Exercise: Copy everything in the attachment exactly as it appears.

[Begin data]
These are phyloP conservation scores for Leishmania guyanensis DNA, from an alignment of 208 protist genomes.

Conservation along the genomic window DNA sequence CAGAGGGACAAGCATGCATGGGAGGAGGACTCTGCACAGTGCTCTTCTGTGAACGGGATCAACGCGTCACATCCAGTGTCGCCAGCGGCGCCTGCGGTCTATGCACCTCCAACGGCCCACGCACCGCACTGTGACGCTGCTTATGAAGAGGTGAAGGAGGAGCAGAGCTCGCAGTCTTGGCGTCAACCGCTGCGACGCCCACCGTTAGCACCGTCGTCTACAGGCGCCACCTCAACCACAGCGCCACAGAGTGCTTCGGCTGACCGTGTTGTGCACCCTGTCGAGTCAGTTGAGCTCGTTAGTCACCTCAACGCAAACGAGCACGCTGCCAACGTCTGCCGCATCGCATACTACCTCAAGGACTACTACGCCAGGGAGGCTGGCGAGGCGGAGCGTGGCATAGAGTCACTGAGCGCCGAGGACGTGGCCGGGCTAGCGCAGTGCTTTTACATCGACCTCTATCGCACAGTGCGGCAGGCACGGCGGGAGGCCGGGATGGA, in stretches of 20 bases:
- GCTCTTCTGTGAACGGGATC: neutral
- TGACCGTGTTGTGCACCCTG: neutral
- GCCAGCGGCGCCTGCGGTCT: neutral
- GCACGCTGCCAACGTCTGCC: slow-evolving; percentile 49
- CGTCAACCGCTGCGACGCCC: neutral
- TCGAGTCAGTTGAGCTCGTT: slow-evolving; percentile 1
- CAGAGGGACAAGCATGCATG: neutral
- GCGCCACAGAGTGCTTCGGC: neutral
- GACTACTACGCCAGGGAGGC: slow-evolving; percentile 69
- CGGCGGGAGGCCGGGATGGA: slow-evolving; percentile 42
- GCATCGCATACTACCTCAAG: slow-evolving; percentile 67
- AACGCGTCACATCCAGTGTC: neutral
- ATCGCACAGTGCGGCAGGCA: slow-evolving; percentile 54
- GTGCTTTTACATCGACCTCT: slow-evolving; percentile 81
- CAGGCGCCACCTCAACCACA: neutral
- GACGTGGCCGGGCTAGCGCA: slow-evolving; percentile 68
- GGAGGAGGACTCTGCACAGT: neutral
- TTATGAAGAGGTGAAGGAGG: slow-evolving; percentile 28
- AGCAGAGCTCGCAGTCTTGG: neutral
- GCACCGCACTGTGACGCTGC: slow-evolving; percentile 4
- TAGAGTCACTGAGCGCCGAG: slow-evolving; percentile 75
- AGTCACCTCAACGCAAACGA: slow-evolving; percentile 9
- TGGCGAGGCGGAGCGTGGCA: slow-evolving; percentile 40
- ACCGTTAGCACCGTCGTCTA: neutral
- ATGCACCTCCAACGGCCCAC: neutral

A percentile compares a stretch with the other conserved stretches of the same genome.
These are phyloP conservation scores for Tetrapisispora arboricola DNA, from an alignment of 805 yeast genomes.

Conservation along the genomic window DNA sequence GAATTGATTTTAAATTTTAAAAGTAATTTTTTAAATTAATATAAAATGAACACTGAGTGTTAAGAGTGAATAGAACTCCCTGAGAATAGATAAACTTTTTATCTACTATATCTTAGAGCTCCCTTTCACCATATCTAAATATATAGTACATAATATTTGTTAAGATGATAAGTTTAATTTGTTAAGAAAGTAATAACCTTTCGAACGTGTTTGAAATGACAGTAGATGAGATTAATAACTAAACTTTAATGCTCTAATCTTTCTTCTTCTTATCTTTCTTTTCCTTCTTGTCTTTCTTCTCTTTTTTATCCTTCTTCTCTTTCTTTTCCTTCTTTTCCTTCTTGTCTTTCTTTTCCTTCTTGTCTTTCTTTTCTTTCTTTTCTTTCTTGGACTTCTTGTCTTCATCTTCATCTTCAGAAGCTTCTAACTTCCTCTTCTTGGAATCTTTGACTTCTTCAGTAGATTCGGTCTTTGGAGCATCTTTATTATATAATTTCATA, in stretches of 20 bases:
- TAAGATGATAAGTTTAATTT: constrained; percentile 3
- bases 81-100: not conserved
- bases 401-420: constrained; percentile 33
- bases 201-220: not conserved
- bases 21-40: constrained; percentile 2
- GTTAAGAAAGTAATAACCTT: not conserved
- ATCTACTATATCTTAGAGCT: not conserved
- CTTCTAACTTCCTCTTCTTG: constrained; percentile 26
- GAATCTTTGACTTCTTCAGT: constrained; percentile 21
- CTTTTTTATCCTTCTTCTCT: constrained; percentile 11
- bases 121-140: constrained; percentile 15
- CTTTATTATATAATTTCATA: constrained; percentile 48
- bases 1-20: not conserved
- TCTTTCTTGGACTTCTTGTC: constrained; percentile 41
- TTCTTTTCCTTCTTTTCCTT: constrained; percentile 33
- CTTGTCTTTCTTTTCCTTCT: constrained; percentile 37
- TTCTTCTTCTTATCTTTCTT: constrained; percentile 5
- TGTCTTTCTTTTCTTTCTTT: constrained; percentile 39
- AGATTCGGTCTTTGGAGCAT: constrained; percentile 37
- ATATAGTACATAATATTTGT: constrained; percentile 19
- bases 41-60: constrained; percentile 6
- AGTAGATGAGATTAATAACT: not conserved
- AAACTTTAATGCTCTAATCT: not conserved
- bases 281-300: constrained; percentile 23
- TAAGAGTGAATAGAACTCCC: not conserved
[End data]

These are phyloP conservation scores for Leishmania guyanensis DNA, from an alignment of 208 protist genomes.

Conservation along the genomic window DNA sequence CAGAGGGACAAGCATGCATGGGAGGAGGACTCTGCACAGTGCTCTTCTGTGAACGGGATCAACGCGTCACATCCAGTGTCGCCAGCGGCGCCTGCGGTCTATGCACCTCCAACGGCCCACGCACCGCACTGTGACGCTGCTTATGAAGAGGTGAAGGAGGAGCAGAGCTCGCAGTCTTGGCGTCAACCGCTGCGACGCCCACCGTTAGCACCGTCGTCTACAGGCGCCACCTCAACCACAGCGCCACAGAGTGCTTCGGCTGACCGTGTTGTGCACCCTGTCGAGTCAGTTGAGCTCGTTAGTCACCTCAACGCAAACGAGCACGCTGCCAACGTCTGCCGCATCGCATACTACCTCAAGGACTACTACGCCAGGGAGGCTGGCGAGGCGGAGCGTGGCATAGAGTCACTGAGCGCCGAGGACGTGGCCGGGCTAGCGCAGTGCTTTTACATCGACCTCTATCGCACAGTGCGGCAGGCACGGCGGGAGGCCGGGATGGA, in stretches of 20 bases:
- GCTCTTCTGTGAACGGGATC: neutral
- TGACCGTGTTGTGCACCCTG: neutral
- GCCAGCGGCGCCTGCGGTCT: neutral
- GCACGCTGCCAACGTCTGCC: slow-evolving; percentile 49
- CGTCAACCGCTGCGACGCCC: neutral
- TCGAGTCAGTTGAGCTCGTT: slow-evolving; percentile 1
- CAGAGGGACAAGCATGCATG: neutral
- GCGCCACAGAGTGCTTCGGC: neutral
- GACTACTACGCCAGGGAGGC: slow-evolving; percentile 69
- CGGCGGGAGGCCGGGATGGA: slow-evolving; percentile 42
- GCATCGCATACTACCTCAAG: slow-evolving; percentile 67
- AACGCGTCACATCCAGTGTC: neutral
- ATCGCACAGTGCGGCAGGCA: slow-evolving; percentile 54
- GTGCTTTTACATCGACCTCT: slow-evolving; percentile 81
- CAGGCGCCACCTCAACCACA: neutral
- GACGTGGCCGGGCTAGCGCA: slow-evolving; percentile 68
- GGAGGAGGACTCTGCACAGT: neutral
- TTATGAAGAGGTGAAGGAGG: slow-evolving; percentile 28
- AGCAGAGCTCGCAGTCTTGG: neutral
- GCACCGCACTGTGACGCTGC: slow-evolving; percentile 4
- TAGAGTCACTGAGCGCCGAG: slow-evolving; percentile 75
- AGTCACCTCAACGCAAACGA: slow-evolving; percentile 9
- TGGCGAGGCGGAGCGTGGCA: slow-evolving; percentile 40
- ACCGTTAGCACCGTCGTCTA: neutral
- ATGCACCTCCAACGGCCCAC: neutral

A percentile compares a stretch with the other conserved stretches of the same genome.
These are phyloP conservation scores for Tetrapisispora arboricola DNA, from an alignment of 805 yeast genomes.

Conservation along the genomic window DNA sequence GAATTGATTTTAAATTTTAAAAGTAATTTTTTAAATTAATATAAAATGAACACTGAGTGTTAAGAGTGAATAGAACTCCCTGAGAATAGATAAACTTTTTATCTACTATATCTTAGAGCTCCCTTTCACCATATCTAAATATATAGTACATAATATTTGTTAAGATGATAAGTTTAATTTGTTAAGAAAGTAATAACCTTTCGAACGTGTTTGAAATGACAGTAGATGAGATTAATAACTAAACTTTAATGCTCTAATCTTTCTTCTTCTTATCTTTCTTTTCCTTCTTGTCTTTCTTCTCTTTTTTATCCTTCTTCTCTTTCTTTTCCTTCTTTTCCTTCTTGTCTTTCTTTTCCTTCTTGTCTTTCTTTTCTTTCTTTTCTTTCTTGGACTTCTTGTCTTCATCTTCATCTTCAGAAGCTTCTAACTTCCTCTTCTTGGAATCTTTGACTTCTTCAGTAGATTCGGTCTTTGGAGCATCTTTATTATATAATTTCATA, in stretches of 20 bases:
- TAAGATGATAAGTTTAATTT: constrained; percentile 3
- bases 81-100: not conserved
- bases 401-420: constrained; percentile 33
- bases 201-220: not conserved
- bases 21-40: constrained; percentile 2
- GTTAAGAAAGTAATAACCTT: not conserved
- ATCTACTATATCTTAGAGCT: not conserved
- CTTCTAACTTCCTCTTCTTG: constrained; percentile 26
- GAATCTTTGACTTCTTCAGT: constrained; percentile 21
- CTTTTTTATCCTTCTTCTCT: constrained; percentile 11
- bases 121-140: constrained; percentile 15
- CTTTATTATATAATTTCATA: constrained; percentile 48
- bases 1-20: not conserved
- TCTTTCTTGGACTTCTTGTC: constrained; percentile 41
- TTCTTTTCCTTCTTTTCCTT: constrained; percentile 33
- CTTGTCTTTCTTTTCCTTCT: constrained; percentile 37
- TTCTTCTTCTTATCTTTCTT: constrained; percentile 5
- TGTCTTTCTTTTCTTTCTTT: constrained; percentile 39
- AGATTCGGTCTTTGGAGCAT: constrained; percentile 37
- ATATAGTACATAATATTTGT: constrained; percentile 19
- bases 41-60: constrained; percentile 6
- AGTAGATGAGATTAATAACT: not conserved
- AAACTTTAATGCTCTAATCT: not conserved
- bases 281-300: constrained; percentile 23
- TAAGAGTGAATAGAACTCCC: not conserved